When I married my husband, I knew I did not love him.  I did know he was a good Christian man, and he had a good heart; and I truly believed that God would help me grow to love him in time.  I was 28 years old, desperately wanted to be a wife and mother, and felt the biological clock ticking.  I had just come out of a four-year off-again-on-again relationship with a man whom I loved more than anything but who had no intention of marrying me anytime soon because of family pressure on his side.  It was actually this man who sat in church with me one day, looked out over the congregation, saw my future husband in one of the front rows, pointed and said, “You should go out with that guy.”  My initial reaction was, “Oh my gosh.  No way.  He is SO not my type!”  (Now I realize that many of you highly-intelligent readers will be asking, “Why did you go out with this guy for four years when he is telling you to go out with other people?”)  Can I just say, “It’s what insecure people do.”  It’s also what led me to marry my husband.

Which brings me back to dealing with our stuff…

We can drag an awful lot of baggage, which we aren’t even aware of, into our marriages.  Are you familiar with any of these:

  • Insecurity
  • Low self-esteem/unworthiness
  • Unresolved relationship issues
  • Poverty (lack of money or love)
  • Emotional/physical/verbal abuse
  • Codependency
  • Anger
  • Mental health issues

If you haven’t dealt with them BEFORE you tie the knot, trust me when I say that you WILL deal with them at some point after.  All of the baggage mentioned above comes with a bountiful set of emotions.  Emotions get triggered in our brains from the darnedest things…  a sound, a smell, a touch, a look, a word, etc.  You may think that you can suppress emotions, but they can only be suppressed for so long.  Emotions are alive, so suppressing them is like burying something alive.  They will eventually erupt and find their way out; and when they do, it isn’t pretty!

I was married for almost 22 years.  I can honestly say, it was a struggle from Day 1.  On my wedding night, I was crying because I had a new last name.  Please don’t misunderstand me.  I had every intention of changing my name when I got married.  It wasn’t having a new last name that was the problem; it had everything to do with thinking, “Oh my gosh, I can’t go back.  I’ve made a horrible mistake.  This is not what I wanted.”  I don’t come from a belief system that says, “Get married today and divorced tomorrow.”  I had made a covenant before God.  This was serious business.  For what it’s worth, my husband was probably feeling the same way.  All of the sudden he was faced with a hysterical wife who was not at all like the woman he thought he had married.

In retrospect, I think I was more in love with the IDEA of getting married (the ring, the dress, the flowers, walking down the aisle) than I was with the man I had agreed to marry.  Also, in my insecurity, I didn’t believe anyone else would ever ask me to marry him.  My husband did; therefore, I thought I better jump at the opportunity.

I had had similar feelings (that I was making a mistake) the morning of my wedding but had brushed them off as wedding-day jitters.  At that point, I remember thinking, “I can’t back out now.  Everyone has flown out here for the wedding.  My parents have put a lot of expense into this.”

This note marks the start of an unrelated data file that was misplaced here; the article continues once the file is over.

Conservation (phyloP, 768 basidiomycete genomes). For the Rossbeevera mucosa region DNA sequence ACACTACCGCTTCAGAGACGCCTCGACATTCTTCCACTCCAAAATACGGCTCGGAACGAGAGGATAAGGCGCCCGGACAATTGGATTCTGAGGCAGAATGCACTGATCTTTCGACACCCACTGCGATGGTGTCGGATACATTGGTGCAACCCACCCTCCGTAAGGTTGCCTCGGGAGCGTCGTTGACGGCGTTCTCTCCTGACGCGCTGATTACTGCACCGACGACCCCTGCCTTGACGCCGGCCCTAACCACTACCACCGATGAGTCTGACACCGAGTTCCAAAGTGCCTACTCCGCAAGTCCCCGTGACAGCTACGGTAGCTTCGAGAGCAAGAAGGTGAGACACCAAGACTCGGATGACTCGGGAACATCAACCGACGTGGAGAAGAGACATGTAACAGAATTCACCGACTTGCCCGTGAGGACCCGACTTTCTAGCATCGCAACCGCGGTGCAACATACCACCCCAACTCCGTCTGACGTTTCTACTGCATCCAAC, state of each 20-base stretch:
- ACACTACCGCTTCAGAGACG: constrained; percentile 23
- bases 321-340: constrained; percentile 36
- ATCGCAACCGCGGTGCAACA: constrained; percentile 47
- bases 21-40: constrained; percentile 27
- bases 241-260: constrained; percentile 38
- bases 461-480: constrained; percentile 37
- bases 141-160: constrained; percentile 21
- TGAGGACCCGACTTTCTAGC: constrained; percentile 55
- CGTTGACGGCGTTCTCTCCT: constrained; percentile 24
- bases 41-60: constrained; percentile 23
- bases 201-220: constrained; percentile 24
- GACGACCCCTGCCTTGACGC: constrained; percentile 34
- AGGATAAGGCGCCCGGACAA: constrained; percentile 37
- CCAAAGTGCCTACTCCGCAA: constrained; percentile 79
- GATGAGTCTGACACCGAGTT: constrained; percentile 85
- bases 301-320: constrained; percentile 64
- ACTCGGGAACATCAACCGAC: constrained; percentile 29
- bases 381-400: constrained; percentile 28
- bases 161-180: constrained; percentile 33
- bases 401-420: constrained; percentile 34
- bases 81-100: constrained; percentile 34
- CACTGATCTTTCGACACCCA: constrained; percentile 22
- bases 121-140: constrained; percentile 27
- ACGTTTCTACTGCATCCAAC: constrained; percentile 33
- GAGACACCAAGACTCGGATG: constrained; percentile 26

Both of us lamented the fact that we did not have premarital counseling before our wedding day.  We were supposed to have it.  We even went to our first session; unfortunately, right in the middle of it, our pastor got an emergency phone call and had to end the session.  We somehow never rescheduled.  I think the pastor thought, “These are two mature individuals who obviously love each other, both from good Lutheran stock, so they will be fine.”  (Of course, I have no idea what he was actually thinking.  Pre-marriage counseling for us may have just slipped his mind.)  I do think, though, that many of the conflicts we struggled with over the years would have surfaced in those counseling sessions, and we could have been spared quite a bit of the heartache we experienced (or at least been a little bit more prepared for it).

So, how did we stay married so long?  In this Married-Today-Divorced-Tomorrow Age, I’d like to think it was because neither one of us could come to terms with breaking the covenant we made before our God; and we were both too stubborn to give up.  In reality, it isn’t because of anything WE were thinking or doing.  The truth is that God was the third strand in our cord; and whereas our two strands would have broken early on, His continued holding on.  There was a purpose to all we went through.  Just as an ugly jagged-edged rock can be put into a tumbler and bounced all over for days on end and come out a beautiful gem, our marriage tossed us around enough to remove the jagged edges off of us whereby (hopefully) we can take our mistakes and use them to instruct others.  It means that all of the junk our children were forced to wade through was strengthening them and building them up for service to others.  They will have a sense of compassion and empathy from having “been there” that will give them remarkable insight in helping others through the maze.  I have also come to realize that divorce does not separate us from our stuff.  If not dealt with, our stuff follows us into any relationship we enter into.

Maybe you are in a similar place.  Maybe you’re about to get married and you realize you’re not getting married for the right reasons.  Maybe you’re already married, were lucky enough to have been in love when you walked down the aisle, but now find you have drifted apart.  Maybe you’re struggling with a wayward or mentally-ill child, and it is wreaking havoc in your marriage.  (I have a daughter who is ADHD/NLD/and borderline Asperger’s.  Trust me when I say I KNOW the havoc mental health issues inflict on a marriage.)  Maybe you are a single person who feels the only way you can be loved is to sleep with every person who asks you to with the hope that maybe one of them will propose.  Maybe you are the child of an alcoholic who has become a workaholic to compensate for the love you never got, and you’ve reached the point where you realize you’ve accumulated a lot of things but you have no one to pass them on to.